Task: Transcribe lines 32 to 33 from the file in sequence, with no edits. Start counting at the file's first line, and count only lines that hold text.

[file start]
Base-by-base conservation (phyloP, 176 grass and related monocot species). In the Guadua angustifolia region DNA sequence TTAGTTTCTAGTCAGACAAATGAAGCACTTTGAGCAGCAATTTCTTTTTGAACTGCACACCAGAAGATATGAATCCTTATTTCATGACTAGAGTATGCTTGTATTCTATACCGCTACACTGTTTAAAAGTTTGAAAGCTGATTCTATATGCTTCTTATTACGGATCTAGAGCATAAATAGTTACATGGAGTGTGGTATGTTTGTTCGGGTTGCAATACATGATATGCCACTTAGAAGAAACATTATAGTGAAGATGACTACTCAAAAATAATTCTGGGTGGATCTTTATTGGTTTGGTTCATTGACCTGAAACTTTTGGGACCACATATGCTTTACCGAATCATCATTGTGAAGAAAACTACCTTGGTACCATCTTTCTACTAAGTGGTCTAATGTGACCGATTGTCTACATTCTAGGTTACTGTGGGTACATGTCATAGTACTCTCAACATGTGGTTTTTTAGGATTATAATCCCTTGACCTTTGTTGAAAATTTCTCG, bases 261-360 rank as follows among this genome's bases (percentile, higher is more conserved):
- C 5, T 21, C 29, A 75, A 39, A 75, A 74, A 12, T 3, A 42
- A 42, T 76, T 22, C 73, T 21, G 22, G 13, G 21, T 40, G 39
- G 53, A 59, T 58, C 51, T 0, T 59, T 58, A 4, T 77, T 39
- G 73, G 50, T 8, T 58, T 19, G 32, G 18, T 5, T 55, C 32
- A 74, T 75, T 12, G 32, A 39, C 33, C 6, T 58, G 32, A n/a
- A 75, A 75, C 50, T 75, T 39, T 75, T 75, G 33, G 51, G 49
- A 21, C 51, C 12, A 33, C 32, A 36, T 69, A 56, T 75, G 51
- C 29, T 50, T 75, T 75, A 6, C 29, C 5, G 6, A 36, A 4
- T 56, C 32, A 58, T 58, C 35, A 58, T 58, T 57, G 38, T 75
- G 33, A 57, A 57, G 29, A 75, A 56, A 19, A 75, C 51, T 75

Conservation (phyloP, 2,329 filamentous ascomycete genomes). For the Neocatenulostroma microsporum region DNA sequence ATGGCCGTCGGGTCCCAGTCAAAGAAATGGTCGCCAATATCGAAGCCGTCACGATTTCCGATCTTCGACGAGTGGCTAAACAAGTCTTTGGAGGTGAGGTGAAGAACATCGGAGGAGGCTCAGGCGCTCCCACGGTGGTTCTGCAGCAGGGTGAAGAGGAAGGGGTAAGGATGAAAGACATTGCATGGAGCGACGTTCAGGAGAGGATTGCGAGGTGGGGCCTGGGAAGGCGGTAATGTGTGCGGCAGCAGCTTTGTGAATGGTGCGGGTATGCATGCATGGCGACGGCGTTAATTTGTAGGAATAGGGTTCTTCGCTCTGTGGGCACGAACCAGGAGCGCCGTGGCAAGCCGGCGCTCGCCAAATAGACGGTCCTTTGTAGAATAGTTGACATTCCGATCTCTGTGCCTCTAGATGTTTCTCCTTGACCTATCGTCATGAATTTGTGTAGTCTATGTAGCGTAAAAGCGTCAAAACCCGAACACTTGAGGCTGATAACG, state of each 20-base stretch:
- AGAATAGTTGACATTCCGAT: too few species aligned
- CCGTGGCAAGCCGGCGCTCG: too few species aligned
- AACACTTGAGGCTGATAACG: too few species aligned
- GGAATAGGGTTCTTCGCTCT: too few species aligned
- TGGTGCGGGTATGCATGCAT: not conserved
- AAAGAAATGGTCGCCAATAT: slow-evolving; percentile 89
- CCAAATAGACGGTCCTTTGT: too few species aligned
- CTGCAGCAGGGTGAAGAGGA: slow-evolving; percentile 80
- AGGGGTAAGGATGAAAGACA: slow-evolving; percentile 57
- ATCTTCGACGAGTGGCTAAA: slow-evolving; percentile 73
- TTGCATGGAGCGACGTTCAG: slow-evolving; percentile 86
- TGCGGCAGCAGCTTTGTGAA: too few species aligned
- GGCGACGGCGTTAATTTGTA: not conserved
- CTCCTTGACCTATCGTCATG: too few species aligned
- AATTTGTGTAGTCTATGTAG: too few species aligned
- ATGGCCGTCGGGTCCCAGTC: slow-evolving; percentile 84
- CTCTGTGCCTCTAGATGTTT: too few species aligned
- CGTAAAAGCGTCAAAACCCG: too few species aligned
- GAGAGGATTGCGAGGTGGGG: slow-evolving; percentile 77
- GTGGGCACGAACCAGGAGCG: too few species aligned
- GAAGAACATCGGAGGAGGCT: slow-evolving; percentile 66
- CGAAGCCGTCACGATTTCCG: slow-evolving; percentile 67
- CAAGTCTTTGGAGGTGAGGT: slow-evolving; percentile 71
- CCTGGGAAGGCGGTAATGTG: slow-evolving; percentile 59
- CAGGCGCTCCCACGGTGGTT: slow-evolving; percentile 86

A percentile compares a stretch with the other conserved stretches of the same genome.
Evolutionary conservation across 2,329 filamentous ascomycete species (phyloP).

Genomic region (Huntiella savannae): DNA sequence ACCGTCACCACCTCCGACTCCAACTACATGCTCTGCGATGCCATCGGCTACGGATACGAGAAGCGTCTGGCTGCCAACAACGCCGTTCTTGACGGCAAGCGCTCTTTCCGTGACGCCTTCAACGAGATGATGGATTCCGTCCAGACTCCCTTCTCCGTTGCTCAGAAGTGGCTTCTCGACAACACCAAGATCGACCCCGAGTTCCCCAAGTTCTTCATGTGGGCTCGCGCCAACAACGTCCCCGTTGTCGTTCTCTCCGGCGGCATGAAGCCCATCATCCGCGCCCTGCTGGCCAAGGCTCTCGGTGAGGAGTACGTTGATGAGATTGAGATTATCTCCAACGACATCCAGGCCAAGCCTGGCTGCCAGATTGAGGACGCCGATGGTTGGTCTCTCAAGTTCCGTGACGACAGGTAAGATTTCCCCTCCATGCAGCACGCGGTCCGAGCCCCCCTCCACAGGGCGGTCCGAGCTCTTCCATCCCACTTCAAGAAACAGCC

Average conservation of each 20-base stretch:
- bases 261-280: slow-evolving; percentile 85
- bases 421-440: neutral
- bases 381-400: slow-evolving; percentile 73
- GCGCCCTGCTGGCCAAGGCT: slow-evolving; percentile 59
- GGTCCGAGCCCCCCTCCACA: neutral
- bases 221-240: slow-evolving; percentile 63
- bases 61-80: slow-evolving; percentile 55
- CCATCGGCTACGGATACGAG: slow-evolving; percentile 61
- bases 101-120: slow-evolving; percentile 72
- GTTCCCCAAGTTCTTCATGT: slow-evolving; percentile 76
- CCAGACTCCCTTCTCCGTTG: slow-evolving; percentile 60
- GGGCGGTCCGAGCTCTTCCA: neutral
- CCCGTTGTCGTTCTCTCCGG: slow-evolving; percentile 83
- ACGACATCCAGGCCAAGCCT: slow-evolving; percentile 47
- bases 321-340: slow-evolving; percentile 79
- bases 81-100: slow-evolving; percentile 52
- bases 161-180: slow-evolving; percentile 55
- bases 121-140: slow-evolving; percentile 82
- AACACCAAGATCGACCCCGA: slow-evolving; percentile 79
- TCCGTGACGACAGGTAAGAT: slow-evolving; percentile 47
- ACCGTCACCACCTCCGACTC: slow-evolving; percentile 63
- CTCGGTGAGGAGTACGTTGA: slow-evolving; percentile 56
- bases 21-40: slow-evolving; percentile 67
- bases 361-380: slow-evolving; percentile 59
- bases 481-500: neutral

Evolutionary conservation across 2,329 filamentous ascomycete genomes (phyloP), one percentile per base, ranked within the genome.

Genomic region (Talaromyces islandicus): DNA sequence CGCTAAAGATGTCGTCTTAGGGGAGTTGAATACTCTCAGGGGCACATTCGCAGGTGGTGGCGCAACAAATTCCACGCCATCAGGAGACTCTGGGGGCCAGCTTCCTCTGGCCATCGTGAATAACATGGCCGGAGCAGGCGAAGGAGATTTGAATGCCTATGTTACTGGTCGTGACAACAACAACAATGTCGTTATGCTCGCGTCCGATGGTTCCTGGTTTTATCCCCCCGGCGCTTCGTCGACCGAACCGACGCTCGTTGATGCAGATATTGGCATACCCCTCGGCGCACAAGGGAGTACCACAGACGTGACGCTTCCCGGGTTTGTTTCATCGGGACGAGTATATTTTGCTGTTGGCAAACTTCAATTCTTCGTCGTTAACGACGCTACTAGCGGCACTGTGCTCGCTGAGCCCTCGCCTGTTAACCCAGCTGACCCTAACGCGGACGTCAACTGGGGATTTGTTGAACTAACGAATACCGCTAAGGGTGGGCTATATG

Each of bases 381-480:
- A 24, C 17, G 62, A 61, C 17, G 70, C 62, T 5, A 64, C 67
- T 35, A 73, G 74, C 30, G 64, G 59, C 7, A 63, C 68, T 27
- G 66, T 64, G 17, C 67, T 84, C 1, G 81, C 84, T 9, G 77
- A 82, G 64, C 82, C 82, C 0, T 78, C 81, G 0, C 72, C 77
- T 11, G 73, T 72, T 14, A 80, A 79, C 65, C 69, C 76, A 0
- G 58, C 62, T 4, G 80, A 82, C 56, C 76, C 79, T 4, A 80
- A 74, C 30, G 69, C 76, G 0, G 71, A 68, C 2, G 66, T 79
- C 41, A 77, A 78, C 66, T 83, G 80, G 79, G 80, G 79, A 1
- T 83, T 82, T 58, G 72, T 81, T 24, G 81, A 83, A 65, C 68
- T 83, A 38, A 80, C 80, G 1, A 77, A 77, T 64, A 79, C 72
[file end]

- GTGGGCACGAACCAGGAGCG: too few species aligned
- GAAGAACATCGGAGGAGGCT: slow-evolving; percentile 66